Lancaster County Youth Intervention Center

Officials charged with the operation of the Lancaster County Youth Intervention Center, pictured here, need to make clear their procedures for keeping children safe. 

Lancaster County has agreed to pay a total of $1.3 million to five women who as minors were sexually assaulted by a county employee at the Youth Intervention Center.

Along with a $400,000 paid to another victim earlier this year, the payments represent one of the largest settlements in the county’s history.

The county itself is paying $375,000 of the $1.3 million, while the rest is paid by the county's insurance agent. 

In 2017, David Stevenson, a former guard at the Youth Intervention Center who worked at the Lancaster County Youth Intervention Center from 2016 to 2017, was charged with multiple counts of sexual assault against five girls living at the facility.

He was sentenced in June 2018 to 10 to 25 years in state prison after pleading guilty and no contest to a score of sex abuse charges involving five girls at the county-run shelter. Six victims eventually went on to sue him, the county and other county employees.

All cases have now settled.

“There is a powerful story to tell behind each case,” Chris Lyden, a Lancaster-based attorney who represented the women, said via email. “However, settling the litigation will allow the plaintiffs to move forward with their lives. We were glad to see the County was willing to reach an agreement and resolve this matter.”

Lyden’s cases, filed in the U.S. District Court for the Eastern District of Pennsylvania, centered on how much the county knew and when the county knew it. He and the victims alleged in their filings that there were numerous indications throughout Stevenson’s employment that he was a risk to the juveniles in the facility. 

Although the county has previously declined to comment on the cases, due to ongoing litigation, a statement provided by Chief Clerk Larry George on behalf of the county detailed actions the county had taken.

“These (changes) include: the addition of many state-of-the-art cameras with wide-view and zoom capabilities that eliminate obstructed locations, and their constant monitoring; enhanced background and employment verification checks for prospective employees, including the most stringent Childline and FBI clearance policies; the embrace of (Prison Rape Elimination Act) ‘best practices’ methods of reporting abuse or mistreatment, including the placement of locked drop-boxes and YWCA hotline access to every resident; and increased boundary-issue awareness trainings for staff,” The statement read in part. “Additionally, we are continuing to review policies and procedures to make further improvements where necessary, including the expectation of enhanced hypervigilance by all staff at the facility.”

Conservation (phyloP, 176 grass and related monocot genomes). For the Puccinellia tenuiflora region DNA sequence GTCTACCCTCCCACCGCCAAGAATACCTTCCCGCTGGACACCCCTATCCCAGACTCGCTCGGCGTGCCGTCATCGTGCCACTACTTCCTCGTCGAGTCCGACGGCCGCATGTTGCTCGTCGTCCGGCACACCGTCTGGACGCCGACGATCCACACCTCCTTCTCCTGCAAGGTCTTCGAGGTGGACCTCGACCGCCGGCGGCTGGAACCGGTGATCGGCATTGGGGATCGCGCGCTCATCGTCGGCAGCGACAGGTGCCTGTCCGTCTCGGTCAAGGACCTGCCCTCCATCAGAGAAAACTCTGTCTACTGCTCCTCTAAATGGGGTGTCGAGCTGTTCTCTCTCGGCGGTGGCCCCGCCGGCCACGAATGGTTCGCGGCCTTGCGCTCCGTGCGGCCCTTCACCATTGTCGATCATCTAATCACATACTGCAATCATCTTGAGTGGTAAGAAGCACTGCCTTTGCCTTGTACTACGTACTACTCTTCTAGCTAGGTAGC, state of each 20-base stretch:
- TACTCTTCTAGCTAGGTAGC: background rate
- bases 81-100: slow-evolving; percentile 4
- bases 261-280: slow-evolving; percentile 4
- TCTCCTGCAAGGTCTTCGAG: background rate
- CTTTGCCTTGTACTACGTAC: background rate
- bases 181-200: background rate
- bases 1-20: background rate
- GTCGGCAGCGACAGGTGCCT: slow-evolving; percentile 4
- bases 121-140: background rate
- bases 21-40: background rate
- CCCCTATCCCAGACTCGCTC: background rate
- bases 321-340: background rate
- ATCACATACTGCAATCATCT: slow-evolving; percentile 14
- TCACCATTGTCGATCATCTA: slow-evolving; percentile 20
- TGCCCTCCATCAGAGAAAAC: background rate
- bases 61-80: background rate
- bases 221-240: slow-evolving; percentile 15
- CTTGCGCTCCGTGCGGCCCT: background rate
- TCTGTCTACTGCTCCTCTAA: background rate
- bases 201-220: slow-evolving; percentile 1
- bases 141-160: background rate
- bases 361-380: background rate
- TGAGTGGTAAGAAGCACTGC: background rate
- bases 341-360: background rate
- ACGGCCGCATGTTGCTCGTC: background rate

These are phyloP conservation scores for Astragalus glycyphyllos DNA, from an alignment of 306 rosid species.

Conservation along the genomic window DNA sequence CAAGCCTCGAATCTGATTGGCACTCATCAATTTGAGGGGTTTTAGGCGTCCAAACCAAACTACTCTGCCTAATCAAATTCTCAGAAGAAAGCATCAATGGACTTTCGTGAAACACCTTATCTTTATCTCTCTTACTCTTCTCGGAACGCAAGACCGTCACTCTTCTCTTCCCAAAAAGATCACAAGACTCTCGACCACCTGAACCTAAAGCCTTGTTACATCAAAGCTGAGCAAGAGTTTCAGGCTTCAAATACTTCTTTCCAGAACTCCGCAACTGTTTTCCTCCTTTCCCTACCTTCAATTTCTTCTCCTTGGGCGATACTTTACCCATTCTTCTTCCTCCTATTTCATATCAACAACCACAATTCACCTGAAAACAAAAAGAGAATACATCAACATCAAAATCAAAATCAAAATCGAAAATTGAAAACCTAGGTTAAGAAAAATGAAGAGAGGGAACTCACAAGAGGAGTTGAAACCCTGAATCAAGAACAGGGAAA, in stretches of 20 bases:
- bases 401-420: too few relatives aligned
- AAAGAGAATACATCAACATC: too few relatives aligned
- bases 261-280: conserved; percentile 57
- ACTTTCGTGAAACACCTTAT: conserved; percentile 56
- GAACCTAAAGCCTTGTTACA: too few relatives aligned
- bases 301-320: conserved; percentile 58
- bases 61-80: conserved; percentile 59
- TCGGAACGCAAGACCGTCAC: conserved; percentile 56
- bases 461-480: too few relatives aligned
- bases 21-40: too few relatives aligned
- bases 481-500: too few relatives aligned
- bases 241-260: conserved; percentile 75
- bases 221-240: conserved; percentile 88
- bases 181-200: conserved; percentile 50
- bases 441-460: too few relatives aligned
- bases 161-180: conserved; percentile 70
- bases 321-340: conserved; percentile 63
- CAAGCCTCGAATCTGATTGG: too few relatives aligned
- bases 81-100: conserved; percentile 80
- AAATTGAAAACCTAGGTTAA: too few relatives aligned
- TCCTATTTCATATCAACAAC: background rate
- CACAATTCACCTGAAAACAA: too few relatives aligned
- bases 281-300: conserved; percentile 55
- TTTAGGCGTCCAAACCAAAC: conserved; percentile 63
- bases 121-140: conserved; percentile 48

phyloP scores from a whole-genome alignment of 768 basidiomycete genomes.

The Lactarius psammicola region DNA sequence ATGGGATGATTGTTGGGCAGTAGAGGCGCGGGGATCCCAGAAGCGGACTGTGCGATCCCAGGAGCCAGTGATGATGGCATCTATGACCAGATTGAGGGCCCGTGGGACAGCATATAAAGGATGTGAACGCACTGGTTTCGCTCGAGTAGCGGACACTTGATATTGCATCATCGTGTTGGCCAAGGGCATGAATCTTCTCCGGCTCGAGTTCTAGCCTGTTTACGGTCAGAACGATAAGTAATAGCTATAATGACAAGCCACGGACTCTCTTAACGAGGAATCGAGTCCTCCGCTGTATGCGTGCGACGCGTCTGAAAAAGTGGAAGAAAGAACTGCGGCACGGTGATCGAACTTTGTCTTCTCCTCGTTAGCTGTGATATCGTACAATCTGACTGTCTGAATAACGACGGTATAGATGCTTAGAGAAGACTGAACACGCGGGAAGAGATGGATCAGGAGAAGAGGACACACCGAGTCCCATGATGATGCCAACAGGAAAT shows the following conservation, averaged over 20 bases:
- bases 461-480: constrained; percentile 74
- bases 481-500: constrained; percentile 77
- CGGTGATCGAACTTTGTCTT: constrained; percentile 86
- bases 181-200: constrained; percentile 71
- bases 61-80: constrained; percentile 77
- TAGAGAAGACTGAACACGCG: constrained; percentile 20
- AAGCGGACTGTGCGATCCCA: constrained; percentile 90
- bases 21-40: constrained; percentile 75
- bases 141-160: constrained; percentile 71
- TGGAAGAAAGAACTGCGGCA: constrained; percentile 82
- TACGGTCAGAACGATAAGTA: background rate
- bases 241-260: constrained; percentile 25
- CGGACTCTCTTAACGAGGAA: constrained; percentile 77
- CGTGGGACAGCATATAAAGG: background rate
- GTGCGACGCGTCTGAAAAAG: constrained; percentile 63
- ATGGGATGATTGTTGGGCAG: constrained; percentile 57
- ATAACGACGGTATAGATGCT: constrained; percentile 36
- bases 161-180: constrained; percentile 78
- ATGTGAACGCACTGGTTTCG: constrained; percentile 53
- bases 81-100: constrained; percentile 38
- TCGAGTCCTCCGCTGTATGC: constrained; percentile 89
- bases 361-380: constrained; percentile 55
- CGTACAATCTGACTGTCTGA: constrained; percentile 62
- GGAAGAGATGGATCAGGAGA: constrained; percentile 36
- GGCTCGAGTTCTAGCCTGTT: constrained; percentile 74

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Moving forward

In February, LNP|LancasterOnline met with one of Stevenson’s victims at her lawyer’s office to hear how her life has been impacted by the experience. It is this newpaper’s policy not to identify victims of sexual assault unless requested by the victim. The woman is now an adult and still lives in Lancaster.

Q: What are you doing now?

A: “I’m working. I’m in college. I’ve been okay. I have two cats now.”

She is now studying criminal justice and would someday like to be a crime scene investigator.

Q: How have you felt since leaving the Youth Intervention Center?

A: “It’s been… I don’t know how to describe it. Sometimes I’m okay. Sometimes I’m not. At first it was difficult to adjust but now since it’s been a while, it’s been a few years, I’m okay. ... I kind of felt like a child at first, like I had to relearn everything. Relearn how to be social. But now I’m okay.”

Q: Did you feel like as the events with Mr. Stevenson were unfolding, the staff at the facility were being responsive?

A: “The really didn’t care, in my opinion. That’s why I didn’t really take it further than complaining to certain staff once I realized they weren’t doing anything. They don’t care about us. They’re just here to do their job and that’s it.”

She said that she felt reports were taken of the residents’ complaints only so the employees could say they followed procedure but not in earnest to protect the residents. She also felt that if cameras had been checked and complaints thoroughly investigated, this might not have happened

Q: How did this experience impact you?

A: “I’m more cautious. I kind of realized you don’t have anyone else but yourself. Not everyone has your best interest at heart. (Stevenson) was supposed to be someone who looked out for us. ... So for someone who is supposed to be taking care of us to do this to us kind of opened my eyes like ‘you can’t put anything past anyone.’”

Q: Outside of work and school, what do you like to do these days?

A: “I write music. I take care of my cats. I like to play around with make-up. … I started writing (music) actually, when I was in the Youth Intervention Center. I was actually sexually assaulted when I was younger, so one of my very first writings was about that. (It was shown) to some people and they really liked it so I kept writing music. So I took it from there and I’ve still been writing since.”

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